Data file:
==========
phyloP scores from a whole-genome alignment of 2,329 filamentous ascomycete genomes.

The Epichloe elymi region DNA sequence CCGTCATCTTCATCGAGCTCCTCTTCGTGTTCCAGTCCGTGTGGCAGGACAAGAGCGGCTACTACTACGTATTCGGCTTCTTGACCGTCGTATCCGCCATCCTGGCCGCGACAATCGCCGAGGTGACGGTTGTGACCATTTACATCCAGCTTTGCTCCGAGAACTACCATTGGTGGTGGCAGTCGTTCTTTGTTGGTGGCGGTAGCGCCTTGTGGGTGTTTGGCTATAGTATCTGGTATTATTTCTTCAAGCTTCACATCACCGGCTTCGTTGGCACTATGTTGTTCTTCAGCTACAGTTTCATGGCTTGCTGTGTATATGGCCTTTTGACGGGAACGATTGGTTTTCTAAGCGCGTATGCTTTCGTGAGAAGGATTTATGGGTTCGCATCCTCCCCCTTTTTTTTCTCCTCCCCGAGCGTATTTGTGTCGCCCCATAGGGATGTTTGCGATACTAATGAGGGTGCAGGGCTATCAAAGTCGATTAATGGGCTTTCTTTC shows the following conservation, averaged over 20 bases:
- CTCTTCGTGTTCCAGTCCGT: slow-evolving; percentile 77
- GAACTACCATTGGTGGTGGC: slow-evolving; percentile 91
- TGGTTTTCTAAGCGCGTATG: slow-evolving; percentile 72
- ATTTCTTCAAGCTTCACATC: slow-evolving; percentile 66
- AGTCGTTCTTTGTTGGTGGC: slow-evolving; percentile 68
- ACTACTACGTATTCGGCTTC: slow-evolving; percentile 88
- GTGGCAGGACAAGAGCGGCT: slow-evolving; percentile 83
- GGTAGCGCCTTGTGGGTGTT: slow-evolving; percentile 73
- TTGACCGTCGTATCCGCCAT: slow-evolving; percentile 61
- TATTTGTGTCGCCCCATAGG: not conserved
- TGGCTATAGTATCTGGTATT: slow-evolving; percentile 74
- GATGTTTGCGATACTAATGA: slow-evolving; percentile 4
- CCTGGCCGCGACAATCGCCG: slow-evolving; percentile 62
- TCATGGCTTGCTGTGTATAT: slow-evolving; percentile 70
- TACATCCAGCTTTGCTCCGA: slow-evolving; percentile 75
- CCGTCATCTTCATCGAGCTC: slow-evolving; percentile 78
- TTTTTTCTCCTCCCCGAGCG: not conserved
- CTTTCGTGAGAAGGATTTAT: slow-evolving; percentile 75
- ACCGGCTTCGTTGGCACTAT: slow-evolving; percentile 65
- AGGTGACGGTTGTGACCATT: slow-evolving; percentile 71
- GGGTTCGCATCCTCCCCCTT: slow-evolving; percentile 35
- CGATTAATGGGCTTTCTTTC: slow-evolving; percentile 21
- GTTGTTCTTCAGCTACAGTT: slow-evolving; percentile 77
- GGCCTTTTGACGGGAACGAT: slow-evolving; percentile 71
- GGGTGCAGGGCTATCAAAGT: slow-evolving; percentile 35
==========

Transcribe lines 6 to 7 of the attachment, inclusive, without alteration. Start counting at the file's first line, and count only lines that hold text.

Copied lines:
- ATTTCTTCAAGCTTCACATC: slow-evolving; percentile 66
- AGTCGTTCTTTGTTGGTGGC: slow-evolving; percentile 68